Beginning a Devotional Practice

When someone asks for suggestions on getting started in Paganism or polytheism, one of the first things I recommend is to begin a devotional practice.  It was Step 3 of last week’s 4 Steps to a Deeper Pagan Practice, but the 2+ paragraphs were just enough to give a beginner an idea of what’s involved. In this post I want to go into a little more detail.

If you’re coming from a Protestant or an atheist background, some of these practices may strike you as odd. The Pagan and polytheist movements need a book to help beginners recognize and challenge the unstated assumptions in our wider society and to form a strong Pagan foundation, but as of right now that book doesn’t exist. One is in the works, but there is no timeline for its publication. When I know more I’ll be the first to let you know.

book devotional polytheismThere is a good book on developing a devotional practice: Devotional Polytheism by Galina Krasskova.  Though it is written from a Heathen perspective, the practices it teaches are suitable for most polytheist traditions – devotional “tech” transfers well.

There are two issues with this book, neither of which should stop you from using it as a reference. Galina Krasskova is one of the most knowledgeable and devout polytheists I know – she takes her religion, well, religiously. This is a good thing. But her tone can be strident and that can be off-putting for Pagans who are tired of preachers and priests telling them what they have to do (though to be fair, this book strikes me as far less strident than her blog). If her tone bothers you, focus on what she says and not how she says it, and take her at her word when she says “there’s no one right way to do devotion, save respectfully.”

The second issue is that there is so much in the book – virtually every polytheist devotional practice in existence is listed and described. Used as a reference, this is wonderful. Used as a guide, it can lead a beginner to think “do I have to do all that?” and feeling overwhelmed.

Trying to do too much too soon is a recipe for failure. Instead, pick one or two things, learn to do them well, make a habit of doing them regularly, then add additional practices as you’re ready for them. Trust me – the Gods will let you know when They want something more.

While Devotional Polytheism is an excellent reference, it’s not scripture and neither it nor any other book is necessary to start a devotional practice. What is necessary to start is to start. So get started.

Choose a deity. Usually this is easier than it sounds. Most times when someone asks me about starting a devotional practice, Someone is already in their life and encouraging them to begin. If there’s more than one, you may be able to honor Them together, or you may need to honor Them separately, particularly if They are associated with different ethnic and cultural traditions. Or you may choose to start with one and add others later. Again, start small and don’t overcommit.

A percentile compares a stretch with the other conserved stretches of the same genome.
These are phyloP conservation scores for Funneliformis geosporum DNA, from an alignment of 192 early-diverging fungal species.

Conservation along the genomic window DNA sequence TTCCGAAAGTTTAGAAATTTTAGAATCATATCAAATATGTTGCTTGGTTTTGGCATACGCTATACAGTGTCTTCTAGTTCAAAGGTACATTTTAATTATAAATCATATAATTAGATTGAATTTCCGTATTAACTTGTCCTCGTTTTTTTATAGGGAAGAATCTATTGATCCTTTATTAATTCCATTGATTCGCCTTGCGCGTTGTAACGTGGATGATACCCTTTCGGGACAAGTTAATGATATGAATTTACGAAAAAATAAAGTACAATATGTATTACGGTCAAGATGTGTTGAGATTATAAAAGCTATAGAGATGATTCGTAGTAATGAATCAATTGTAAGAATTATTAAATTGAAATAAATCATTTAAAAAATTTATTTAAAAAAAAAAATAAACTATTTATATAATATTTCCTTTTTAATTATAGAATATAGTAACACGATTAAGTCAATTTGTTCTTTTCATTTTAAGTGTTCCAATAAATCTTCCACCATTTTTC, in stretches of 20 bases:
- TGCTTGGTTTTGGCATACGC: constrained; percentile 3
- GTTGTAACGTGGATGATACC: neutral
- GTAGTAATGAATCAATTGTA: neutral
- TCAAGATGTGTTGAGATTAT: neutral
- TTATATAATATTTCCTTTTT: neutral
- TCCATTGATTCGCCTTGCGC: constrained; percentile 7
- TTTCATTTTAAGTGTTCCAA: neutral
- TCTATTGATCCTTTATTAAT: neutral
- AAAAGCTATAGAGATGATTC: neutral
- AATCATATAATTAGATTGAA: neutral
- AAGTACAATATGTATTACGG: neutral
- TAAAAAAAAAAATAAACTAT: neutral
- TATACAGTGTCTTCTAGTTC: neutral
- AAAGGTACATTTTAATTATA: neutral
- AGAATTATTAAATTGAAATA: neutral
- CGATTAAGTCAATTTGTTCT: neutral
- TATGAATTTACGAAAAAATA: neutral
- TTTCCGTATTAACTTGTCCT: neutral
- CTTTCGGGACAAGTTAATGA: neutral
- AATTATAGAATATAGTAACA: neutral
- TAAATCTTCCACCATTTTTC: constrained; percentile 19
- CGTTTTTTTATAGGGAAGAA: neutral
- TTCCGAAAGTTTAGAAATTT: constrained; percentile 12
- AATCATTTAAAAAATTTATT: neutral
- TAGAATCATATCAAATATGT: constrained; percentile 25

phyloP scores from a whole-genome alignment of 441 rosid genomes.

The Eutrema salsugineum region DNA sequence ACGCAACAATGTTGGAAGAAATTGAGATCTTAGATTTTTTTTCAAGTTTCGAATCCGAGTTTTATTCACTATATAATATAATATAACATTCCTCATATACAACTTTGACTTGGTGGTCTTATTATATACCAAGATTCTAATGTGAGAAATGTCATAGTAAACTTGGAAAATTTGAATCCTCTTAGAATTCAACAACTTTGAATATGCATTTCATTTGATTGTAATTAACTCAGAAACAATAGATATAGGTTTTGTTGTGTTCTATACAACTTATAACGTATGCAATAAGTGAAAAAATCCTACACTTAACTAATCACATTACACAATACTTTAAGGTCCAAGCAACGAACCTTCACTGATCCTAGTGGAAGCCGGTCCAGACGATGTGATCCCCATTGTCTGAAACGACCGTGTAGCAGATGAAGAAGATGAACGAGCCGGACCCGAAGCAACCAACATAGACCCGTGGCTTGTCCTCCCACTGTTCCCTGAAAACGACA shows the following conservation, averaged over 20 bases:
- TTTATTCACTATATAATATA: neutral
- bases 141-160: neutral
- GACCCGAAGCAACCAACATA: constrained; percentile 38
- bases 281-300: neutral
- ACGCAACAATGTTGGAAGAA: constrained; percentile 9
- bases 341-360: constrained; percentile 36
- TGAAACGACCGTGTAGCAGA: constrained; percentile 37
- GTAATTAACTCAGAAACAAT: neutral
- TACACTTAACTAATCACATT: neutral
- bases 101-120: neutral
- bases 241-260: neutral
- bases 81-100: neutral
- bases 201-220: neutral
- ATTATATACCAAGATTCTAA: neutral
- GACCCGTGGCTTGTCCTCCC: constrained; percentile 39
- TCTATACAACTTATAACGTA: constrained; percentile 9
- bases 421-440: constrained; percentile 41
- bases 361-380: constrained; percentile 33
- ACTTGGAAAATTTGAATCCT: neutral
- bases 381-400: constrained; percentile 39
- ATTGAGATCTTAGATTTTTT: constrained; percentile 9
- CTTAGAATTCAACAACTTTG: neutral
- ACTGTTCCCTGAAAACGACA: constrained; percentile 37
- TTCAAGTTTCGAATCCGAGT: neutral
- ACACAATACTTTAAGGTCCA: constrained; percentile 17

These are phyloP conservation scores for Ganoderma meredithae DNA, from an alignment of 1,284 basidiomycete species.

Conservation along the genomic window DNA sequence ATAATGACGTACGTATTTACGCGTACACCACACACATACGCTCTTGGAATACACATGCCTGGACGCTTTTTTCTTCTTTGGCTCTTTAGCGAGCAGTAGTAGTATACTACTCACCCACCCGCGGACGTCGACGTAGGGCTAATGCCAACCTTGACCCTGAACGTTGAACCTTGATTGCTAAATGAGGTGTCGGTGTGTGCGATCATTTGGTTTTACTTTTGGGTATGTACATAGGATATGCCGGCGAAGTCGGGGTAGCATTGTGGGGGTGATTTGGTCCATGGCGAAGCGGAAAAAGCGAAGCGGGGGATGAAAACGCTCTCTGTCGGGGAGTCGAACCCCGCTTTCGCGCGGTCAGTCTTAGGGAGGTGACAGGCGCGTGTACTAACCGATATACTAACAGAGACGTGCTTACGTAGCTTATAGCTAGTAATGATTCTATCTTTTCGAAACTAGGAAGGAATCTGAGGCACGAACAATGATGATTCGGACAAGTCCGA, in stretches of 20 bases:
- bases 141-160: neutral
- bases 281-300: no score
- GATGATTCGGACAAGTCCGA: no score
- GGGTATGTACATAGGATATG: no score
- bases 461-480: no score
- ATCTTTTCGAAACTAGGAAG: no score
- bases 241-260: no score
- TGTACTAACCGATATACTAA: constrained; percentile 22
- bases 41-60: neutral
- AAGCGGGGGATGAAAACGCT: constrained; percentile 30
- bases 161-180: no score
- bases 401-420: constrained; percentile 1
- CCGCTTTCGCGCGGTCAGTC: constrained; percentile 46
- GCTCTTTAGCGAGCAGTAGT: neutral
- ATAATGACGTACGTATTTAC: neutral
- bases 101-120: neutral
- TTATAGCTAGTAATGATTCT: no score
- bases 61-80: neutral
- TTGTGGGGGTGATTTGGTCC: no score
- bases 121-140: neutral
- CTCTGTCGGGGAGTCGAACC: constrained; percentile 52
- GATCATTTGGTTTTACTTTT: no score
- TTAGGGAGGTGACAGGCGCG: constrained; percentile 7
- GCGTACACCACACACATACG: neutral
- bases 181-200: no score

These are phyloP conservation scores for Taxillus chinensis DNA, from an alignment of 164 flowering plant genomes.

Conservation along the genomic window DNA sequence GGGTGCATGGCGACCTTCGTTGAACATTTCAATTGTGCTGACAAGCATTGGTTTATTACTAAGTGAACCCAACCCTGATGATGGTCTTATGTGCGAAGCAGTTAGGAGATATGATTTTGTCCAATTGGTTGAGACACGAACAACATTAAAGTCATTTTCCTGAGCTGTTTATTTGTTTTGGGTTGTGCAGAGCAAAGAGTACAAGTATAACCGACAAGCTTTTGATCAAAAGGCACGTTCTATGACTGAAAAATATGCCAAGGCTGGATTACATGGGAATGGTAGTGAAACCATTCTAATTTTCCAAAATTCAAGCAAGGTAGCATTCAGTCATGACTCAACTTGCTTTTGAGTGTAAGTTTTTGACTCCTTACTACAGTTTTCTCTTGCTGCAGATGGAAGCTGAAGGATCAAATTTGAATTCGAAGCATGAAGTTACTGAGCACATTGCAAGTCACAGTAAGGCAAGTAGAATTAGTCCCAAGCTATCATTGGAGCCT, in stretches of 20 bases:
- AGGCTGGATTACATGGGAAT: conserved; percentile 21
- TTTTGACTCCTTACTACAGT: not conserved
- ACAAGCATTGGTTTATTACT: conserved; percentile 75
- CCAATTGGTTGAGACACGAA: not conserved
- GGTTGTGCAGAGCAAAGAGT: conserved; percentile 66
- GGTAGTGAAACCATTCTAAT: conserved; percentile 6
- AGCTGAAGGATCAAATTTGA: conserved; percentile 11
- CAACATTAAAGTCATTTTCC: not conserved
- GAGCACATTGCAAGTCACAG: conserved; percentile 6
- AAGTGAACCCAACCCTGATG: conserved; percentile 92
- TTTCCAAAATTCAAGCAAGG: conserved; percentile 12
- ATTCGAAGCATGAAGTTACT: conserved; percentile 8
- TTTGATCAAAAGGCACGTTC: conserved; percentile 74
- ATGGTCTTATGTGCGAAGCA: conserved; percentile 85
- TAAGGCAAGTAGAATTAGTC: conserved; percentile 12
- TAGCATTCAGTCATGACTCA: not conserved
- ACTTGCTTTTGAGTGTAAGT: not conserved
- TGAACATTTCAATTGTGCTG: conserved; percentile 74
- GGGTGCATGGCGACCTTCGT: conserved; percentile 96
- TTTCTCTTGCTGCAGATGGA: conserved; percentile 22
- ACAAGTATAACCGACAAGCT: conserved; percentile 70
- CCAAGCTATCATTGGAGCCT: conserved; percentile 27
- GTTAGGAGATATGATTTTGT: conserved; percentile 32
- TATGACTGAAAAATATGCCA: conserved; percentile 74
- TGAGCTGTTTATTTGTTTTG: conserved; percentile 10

If there’s no God in your life at all, then pick Someone. Pick Someone whose stories intrigue you, whose values match your own, or whose virtues would be helpful in your life. As with our human relationships, our relationships with the Gods can be initiated by either party.

Create an altar. An altar is many things: a place for prayer and meditation, a place for offerings, a mystical center. An altar isn’t the same thing as a shrine, the main difference being that a shrine is a mostly static place of honor while an altar is an active sacred space where work is done.

altar 01.09.16Find a space you can dedicate to this purpose. I use a piece of finished plywood on top of a filing cabinet. Others use dresser tops, bookshelves, or cabinets (which can be closed to prevent questions from religiously troublesome visitors). A few have purpose-built furniture or outdoor altars. While humans have a long and noble tradition of creating beautiful religious structures, don’t let the desire for something perfect stop you from creating something useful right now.

What goes on the altar? A representation of the Gods and the items necessary to honor Them. For me, that’s statues, candles, and incense. Don’t forget to leave working space for offerings. If you don’t have a statue, if you can’t afford one, or if can’t find one that strikes you as right, find another representation of the Gods: a picture, a candle, a stone – pretty much anything that helps you connect to Them.

Pray. Speak to the Gods. Ancient prayers are good. So are contemporary prayers written by priests and devotees. So are your own words that express the yearnings of your heart. Calling Them by names, titles, and epithets is good, but remember – They know They’re Gods. You’re the one who needs to be reminded.

Express your admiration and devotion. Give thanks where appropriate. Ask for what you want… but consider Who you’re speaking to. Is your request something important or something trivial? And remember the principle of reciprocity: if you expect to receive, you should expect to give.